The announcement was followed by news that Morocco has banned all arrivals from China outright.
Last month, Beijing abruptly began dismantling its “zero-COVID” containment policy of lockdowns and mass testing, three years after the coronavirus first emerged in the city of Wuhan.
As COVID overwhelms Chinese hospitals and crematoriums, officials have insisted that the wave is “under control” despite acknowledging that the true scale of infections is “impossible” to track.
Australia’s health minister yesterday (Jan 1) cited Beijing’s “lack of comprehensive information” about COVID cases as the reasoning behind the travel requirement, which will take effect on Jan 5. The move will “safeguard Australia from the risk of potential new emerging variants,” he said.
In recent days, Canada, the United States, the United Kingdom, France, Italy, Spain, Japan, South Korea and Taiwan have also imposed either a negative COVID test requirement or testing upon arrival for travellers from China.
Canada cited “the limited epidemiological and viral genomic sequence data available” on recent COVID cases in China for its negative test demand.
Meanwhile, Morocco moved to ban all arrivals from China on Saturday, “to avoid a new wave of contaminations in Morocco and all its consequences”.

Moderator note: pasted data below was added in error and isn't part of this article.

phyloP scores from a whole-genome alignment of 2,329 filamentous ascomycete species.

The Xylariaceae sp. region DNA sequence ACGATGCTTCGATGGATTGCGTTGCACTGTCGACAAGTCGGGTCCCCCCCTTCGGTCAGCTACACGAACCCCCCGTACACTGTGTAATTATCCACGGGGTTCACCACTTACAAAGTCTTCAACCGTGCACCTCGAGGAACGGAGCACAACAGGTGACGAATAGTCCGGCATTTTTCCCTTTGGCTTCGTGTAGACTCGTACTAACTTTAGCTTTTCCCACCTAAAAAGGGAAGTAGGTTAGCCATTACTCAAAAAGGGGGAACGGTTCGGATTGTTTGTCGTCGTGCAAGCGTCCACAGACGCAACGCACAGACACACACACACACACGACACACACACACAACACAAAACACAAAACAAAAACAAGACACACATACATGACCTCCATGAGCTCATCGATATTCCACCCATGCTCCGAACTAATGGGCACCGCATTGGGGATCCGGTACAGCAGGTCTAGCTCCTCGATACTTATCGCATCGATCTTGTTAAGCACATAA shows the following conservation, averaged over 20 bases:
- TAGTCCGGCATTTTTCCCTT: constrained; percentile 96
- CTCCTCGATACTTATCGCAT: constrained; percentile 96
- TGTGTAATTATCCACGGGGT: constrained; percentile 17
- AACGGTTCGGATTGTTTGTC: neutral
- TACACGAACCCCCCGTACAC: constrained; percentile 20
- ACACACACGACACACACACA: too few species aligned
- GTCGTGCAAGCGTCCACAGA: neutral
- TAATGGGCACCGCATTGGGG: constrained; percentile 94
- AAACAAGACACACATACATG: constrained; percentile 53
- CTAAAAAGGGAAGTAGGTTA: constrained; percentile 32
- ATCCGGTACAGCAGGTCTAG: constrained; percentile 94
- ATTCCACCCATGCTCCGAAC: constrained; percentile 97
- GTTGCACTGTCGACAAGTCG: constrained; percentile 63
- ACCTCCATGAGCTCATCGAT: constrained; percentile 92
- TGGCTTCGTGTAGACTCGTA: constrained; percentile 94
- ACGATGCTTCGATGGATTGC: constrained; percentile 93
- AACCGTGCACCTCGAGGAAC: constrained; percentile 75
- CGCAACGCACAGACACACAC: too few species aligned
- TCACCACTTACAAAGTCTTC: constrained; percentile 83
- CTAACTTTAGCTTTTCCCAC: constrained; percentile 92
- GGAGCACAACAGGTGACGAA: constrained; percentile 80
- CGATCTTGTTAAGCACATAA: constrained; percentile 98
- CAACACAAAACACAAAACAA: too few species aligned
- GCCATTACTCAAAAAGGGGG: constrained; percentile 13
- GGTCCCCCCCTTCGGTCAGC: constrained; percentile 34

The flurry of global travel restrictions began as countries anticipated a surge in Chinese visitors after Beijing announced mandatory quarantine for inbound passengers would end on Jan 8.
The World Health Organization has called the precautionary measures “understandable” in light of the lack of outbreak information provided by Beijing.
But the European branch of the International Airports Council - which represents more than 500 airports in 55 European countries - said the restrictions were not justified or risk-based.
European countries will meet next week to discuss a joint response to the issue, with incoming EU presidency holder Sweden saying it was “seeking a common policy for the entire EU when it comes to the introduction of possible entry restrictions”.
‘Light of hope’
While a few major Chinese cities seem to be emerging from the current wave of infections, under-resourced smaller cities and rural areas have been hit especially hard.
In response to the outbreak, Taiwanese President Tsai Ing-wen said yesterday that she is “willing to provide necessary assistance based on humanitarian concerns,” but did not specify what kind of aid might be extended to Beijing, which considers the self-ruled island a breakaway province.
But in his televised New Year address, Chinese President Xi Jinping struck an optimistic note.
“Epidemic prevention and control is entering a new phase... Everyone is working resolutely, and the light of hope is right in front of us,” Xi said in a speech broadcast on state media on Saturday.
It was Xi’s second time commenting on the outbreak this week. Last Monday, he called for measures to “effectively protect people’s lives”.
Despite the jump in infections, large crowds still gathered for New Year’s Eve celebrations in Shanghai and Wuhan, although some social media users said the festivities seemed more subdued than in past years.
China on Sunday reported more than 5,100 new infections and one death linked to COVID out of its population of 1.4 billion - but the figures appear to be out of step with the reality on the ground.